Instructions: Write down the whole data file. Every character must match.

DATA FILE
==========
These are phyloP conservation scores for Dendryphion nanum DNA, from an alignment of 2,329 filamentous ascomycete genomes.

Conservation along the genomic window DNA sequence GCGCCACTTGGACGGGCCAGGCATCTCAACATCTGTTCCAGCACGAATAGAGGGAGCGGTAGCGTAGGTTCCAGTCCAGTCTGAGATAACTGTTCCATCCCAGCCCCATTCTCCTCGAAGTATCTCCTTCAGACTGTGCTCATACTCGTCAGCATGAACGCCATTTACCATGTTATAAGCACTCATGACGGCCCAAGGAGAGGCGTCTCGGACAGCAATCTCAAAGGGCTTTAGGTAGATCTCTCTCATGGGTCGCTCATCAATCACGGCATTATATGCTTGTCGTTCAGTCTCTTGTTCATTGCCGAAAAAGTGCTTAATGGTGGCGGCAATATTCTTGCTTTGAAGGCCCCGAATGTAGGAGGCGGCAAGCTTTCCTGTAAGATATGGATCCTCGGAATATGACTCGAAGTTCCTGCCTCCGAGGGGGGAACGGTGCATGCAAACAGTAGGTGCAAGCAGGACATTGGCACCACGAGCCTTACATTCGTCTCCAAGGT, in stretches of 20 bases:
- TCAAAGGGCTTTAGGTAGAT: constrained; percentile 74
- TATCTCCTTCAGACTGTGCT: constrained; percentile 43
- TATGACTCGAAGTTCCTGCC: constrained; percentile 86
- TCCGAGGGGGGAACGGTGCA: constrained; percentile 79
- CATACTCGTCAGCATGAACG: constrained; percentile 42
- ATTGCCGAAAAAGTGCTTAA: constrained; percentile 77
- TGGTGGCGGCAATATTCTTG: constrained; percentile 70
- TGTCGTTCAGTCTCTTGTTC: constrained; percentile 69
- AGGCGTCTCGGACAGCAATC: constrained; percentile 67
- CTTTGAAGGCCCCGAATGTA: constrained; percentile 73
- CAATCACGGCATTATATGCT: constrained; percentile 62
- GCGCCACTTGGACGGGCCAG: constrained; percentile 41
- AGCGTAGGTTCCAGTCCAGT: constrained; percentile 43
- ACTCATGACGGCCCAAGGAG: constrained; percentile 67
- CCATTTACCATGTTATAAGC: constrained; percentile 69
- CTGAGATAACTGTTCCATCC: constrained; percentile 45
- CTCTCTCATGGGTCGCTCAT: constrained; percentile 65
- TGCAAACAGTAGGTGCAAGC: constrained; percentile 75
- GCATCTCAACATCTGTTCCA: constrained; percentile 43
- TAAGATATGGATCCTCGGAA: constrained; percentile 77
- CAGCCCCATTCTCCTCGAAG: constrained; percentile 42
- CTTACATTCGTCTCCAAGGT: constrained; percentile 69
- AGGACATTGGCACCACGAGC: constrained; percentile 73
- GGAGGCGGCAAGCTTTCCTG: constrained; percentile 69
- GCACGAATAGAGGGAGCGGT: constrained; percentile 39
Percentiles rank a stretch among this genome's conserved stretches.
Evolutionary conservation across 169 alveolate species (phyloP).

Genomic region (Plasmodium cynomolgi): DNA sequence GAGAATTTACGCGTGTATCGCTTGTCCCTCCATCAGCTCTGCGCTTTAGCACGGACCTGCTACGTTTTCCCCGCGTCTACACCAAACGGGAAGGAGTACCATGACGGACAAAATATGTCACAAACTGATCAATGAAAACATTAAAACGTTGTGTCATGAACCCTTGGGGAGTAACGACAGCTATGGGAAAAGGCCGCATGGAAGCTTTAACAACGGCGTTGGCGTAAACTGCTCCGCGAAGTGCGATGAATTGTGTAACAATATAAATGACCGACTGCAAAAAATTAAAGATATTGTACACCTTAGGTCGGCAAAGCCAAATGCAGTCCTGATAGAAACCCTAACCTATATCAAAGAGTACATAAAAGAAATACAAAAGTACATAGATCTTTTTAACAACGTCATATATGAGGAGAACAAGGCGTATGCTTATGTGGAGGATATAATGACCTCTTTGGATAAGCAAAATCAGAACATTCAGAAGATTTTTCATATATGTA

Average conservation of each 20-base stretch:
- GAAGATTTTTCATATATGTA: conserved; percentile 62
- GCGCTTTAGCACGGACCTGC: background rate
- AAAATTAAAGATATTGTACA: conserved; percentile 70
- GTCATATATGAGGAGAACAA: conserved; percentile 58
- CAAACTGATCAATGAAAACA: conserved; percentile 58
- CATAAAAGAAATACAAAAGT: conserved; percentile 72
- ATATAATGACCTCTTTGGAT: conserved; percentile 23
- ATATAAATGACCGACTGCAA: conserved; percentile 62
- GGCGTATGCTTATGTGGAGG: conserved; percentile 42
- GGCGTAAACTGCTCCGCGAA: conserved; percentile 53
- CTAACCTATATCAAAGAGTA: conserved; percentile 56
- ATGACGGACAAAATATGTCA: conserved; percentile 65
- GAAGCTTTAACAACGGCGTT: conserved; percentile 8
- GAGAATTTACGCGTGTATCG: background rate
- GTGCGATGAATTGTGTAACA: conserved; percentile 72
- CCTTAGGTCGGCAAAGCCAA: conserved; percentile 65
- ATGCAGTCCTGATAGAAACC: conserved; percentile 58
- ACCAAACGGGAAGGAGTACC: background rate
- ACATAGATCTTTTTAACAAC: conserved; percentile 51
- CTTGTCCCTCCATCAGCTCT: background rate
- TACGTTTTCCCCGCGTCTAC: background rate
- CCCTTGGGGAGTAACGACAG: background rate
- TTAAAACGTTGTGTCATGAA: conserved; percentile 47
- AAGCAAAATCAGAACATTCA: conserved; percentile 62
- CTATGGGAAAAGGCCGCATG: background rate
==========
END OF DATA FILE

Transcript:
These are phyloP conservation scores for Dendryphion nanum DNA, from an alignment of 2,329 filamentous ascomycete genomes.

Conservation along the genomic window DNA sequence GCGCCACTTGGACGGGCCAGGCATCTCAACATCTGTTCCAGCACGAATAGAGGGAGCGGTAGCGTAGGTTCCAGTCCAGTCTGAGATAACTGTTCCATCCCAGCCCCATTCTCCTCGAAGTATCTCCTTCAGACTGTGCTCATACTCGTCAGCATGAACGCCATTTACCATGTTATAAGCACTCATGACGGCCCAAGGAGAGGCGTCTCGGACAGCAATCTCAAAGGGCTTTAGGTAGATCTCTCTCATGGGTCGCTCATCAATCACGGCATTATATGCTTGTCGTTCAGTCTCTTGTTCATTGCCGAAAAAGTGCTTAATGGTGGCGGCAATATTCTTGCTTTGAAGGCCCCGAATGTAGGAGGCGGCAAGCTTTCCTGTAAGATATGGATCCTCGGAATATGACTCGAAGTTCCTGCCTCCGAGGGGGGAACGGTGCATGCAAACAGTAGGTGCAAGCAGGACATTGGCACCACGAGCCTTACATTCGTCTCCAAGGT, in stretches of 20 bases:
- TCAAAGGGCTTTAGGTAGAT: constrained; percentile 74
- TATCTCCTTCAGACTGTGCT: constrained; percentile 43
- TATGACTCGAAGTTCCTGCC: constrained; percentile 86
- TCCGAGGGGGGAACGGTGCA: constrained; percentile 79
- CATACTCGTCAGCATGAACG: constrained; percentile 42
- ATTGCCGAAAAAGTGCTTAA: constrained; percentile 77
- TGGTGGCGGCAATATTCTTG: constrained; percentile 70
- TGTCGTTCAGTCTCTTGTTC: constrained; percentile 69
- AGGCGTCTCGGACAGCAATC: constrained; percentile 67
- CTTTGAAGGCCCCGAATGTA: constrained; percentile 73
- CAATCACGGCATTATATGCT: constrained; percentile 62
- GCGCCACTTGGACGGGCCAG: constrained; percentile 41
- AGCGTAGGTTCCAGTCCAGT: constrained; percentile 43
- ACTCATGACGGCCCAAGGAG: constrained; percentile 67
- CCATTTACCATGTTATAAGC: constrained; percentile 69
- CTGAGATAACTGTTCCATCC: constrained; percentile 45
- CTCTCTCATGGGTCGCTCAT: constrained; percentile 65
- TGCAAACAGTAGGTGCAAGC: constrained; percentile 75
- GCATCTCAACATCTGTTCCA: constrained; percentile 43
- TAAGATATGGATCCTCGGAA: constrained; percentile 77
- CAGCCCCATTCTCCTCGAAG: constrained; percentile 42
- CTTACATTCGTCTCCAAGGT: constrained; percentile 69
- AGGACATTGGCACCACGAGC: constrained; percentile 73
- GGAGGCGGCAAGCTTTCCTG: constrained; percentile 69
- GCACGAATAGAGGGAGCGGT: constrained; percentile 39
Percentiles rank a stretch among this genome's conserved stretches.
Evolutionary conservation across 169 alveolate species (phyloP).

Genomic region (Plasmodium cynomolgi): DNA sequence GAGAATTTACGCGTGTATCGCTTGTCCCTCCATCAGCTCTGCGCTTTAGCACGGACCTGCTACGTTTTCCCCGCGTCTACACCAAACGGGAAGGAGTACCATGACGGACAAAATATGTCACAAACTGATCAATGAAAACATTAAAACGTTGTGTCATGAACCCTTGGGGAGTAACGACAGCTATGGGAAAAGGCCGCATGGAAGCTTTAACAACGGCGTTGGCGTAAACTGCTCCGCGAAGTGCGATGAATTGTGTAACAATATAAATGACCGACTGCAAAAAATTAAAGATATTGTACACCTTAGGTCGGCAAAGCCAAATGCAGTCCTGATAGAAACCCTAACCTATATCAAAGAGTACATAAAAGAAATACAAAAGTACATAGATCTTTTTAACAACGTCATATATGAGGAGAACAAGGCGTATGCTTATGTGGAGGATATAATGACCTCTTTGGATAAGCAAAATCAGAACATTCAGAAGATTTTTCATATATGTA

Average conservation of each 20-base stretch:
- GAAGATTTTTCATATATGTA: conserved; percentile 62
- GCGCTTTAGCACGGACCTGC: background rate
- AAAATTAAAGATATTGTACA: conserved; percentile 70
- GTCATATATGAGGAGAACAA: conserved; percentile 58
- CAAACTGATCAATGAAAACA: conserved; percentile 58
- CATAAAAGAAATACAAAAGT: conserved; percentile 72
- ATATAATGACCTCTTTGGAT: conserved; percentile 23
- ATATAAATGACCGACTGCAA: conserved; percentile 62
- GGCGTATGCTTATGTGGAGG: conserved; percentile 42
- GGCGTAAACTGCTCCGCGAA: conserved; percentile 53
- CTAACCTATATCAAAGAGTA: conserved; percentile 56
- ATGACGGACAAAATATGTCA: conserved; percentile 65
- GAAGCTTTAACAACGGCGTT: conserved; percentile 8
- GAGAATTTACGCGTGTATCG: background rate
- GTGCGATGAATTGTGTAACA: conserved; percentile 72
- CCTTAGGTCGGCAAAGCCAA: conserved; percentile 65
- ATGCAGTCCTGATAGAAACC: conserved; percentile 58
- ACCAAACGGGAAGGAGTACC: background rate
- ACATAGATCTTTTTAACAAC: conserved; percentile 51
- CTTGTCCCTCCATCAGCTCT: background rate
- TACGTTTTCCCCGCGTCTAC: background rate
- CCCTTGGGGAGTAACGACAG: background rate
- TTAAAACGTTGTGTCATGAA: conserved; percentile 47
- AAGCAAAATCAGAACATTCA: conserved; percentile 62
- CTATGGGAAAAGGCCGCATG: background rate